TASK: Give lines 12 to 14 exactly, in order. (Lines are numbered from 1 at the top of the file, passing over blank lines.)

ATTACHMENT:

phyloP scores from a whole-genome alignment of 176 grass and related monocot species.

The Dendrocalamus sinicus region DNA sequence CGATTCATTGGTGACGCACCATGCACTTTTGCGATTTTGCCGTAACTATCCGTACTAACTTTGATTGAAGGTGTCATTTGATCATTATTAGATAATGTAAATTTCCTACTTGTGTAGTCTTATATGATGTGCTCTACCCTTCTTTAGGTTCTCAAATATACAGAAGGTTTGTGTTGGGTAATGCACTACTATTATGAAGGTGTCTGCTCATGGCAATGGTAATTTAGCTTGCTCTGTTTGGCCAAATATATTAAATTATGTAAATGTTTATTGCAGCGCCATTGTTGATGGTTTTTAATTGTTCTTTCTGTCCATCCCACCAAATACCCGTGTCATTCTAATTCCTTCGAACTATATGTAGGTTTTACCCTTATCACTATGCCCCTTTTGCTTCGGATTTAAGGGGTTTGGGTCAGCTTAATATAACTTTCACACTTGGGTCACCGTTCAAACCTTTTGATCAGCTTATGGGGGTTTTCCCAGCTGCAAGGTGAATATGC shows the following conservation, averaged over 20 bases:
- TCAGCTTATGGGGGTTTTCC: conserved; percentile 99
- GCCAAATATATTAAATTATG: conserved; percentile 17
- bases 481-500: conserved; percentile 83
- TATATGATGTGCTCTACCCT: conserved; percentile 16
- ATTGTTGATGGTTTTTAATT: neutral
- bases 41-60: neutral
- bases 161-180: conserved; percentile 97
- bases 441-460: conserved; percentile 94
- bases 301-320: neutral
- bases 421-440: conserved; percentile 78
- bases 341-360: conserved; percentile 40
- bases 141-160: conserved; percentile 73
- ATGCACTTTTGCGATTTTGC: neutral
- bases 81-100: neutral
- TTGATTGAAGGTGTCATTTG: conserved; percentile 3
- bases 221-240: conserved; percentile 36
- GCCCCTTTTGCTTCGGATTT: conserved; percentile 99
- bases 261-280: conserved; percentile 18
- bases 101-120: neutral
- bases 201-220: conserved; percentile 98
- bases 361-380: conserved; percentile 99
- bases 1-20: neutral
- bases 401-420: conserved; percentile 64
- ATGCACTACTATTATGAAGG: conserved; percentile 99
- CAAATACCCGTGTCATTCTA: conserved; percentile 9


- bases 421-440: conserved; percentile 78
- bases 341-360: conserved; percentile 40
- bases 141-160: conserved; percentile 73